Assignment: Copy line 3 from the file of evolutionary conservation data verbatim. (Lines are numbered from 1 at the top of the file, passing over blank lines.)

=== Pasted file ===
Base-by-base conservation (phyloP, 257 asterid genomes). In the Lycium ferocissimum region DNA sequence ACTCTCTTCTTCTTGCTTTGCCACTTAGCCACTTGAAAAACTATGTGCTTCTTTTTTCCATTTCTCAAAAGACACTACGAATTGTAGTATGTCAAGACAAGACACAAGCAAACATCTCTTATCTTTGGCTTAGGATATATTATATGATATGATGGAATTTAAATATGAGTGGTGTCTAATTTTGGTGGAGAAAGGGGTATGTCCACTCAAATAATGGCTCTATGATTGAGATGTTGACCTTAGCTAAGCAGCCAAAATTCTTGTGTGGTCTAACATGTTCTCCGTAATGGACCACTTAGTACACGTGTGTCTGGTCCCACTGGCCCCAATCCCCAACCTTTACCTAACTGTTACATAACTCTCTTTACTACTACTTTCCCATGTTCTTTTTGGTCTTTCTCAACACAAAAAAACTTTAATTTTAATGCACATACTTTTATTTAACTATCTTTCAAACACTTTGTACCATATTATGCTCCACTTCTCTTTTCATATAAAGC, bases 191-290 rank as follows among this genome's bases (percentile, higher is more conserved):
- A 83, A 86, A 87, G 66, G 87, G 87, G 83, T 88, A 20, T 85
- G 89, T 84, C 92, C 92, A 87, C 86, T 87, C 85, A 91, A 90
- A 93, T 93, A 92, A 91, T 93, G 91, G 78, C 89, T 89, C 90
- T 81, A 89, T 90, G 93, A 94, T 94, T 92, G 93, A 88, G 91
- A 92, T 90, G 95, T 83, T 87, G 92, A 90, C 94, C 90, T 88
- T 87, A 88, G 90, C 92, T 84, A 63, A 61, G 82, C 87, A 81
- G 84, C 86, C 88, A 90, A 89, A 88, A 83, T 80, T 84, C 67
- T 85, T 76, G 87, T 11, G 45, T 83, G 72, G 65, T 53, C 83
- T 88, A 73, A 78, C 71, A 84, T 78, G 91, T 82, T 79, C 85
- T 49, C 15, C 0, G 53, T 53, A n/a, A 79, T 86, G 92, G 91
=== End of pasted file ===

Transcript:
- G 89, T 84, C 92, C 92, A 87, C 86, T 87, C 85, A 91, A 90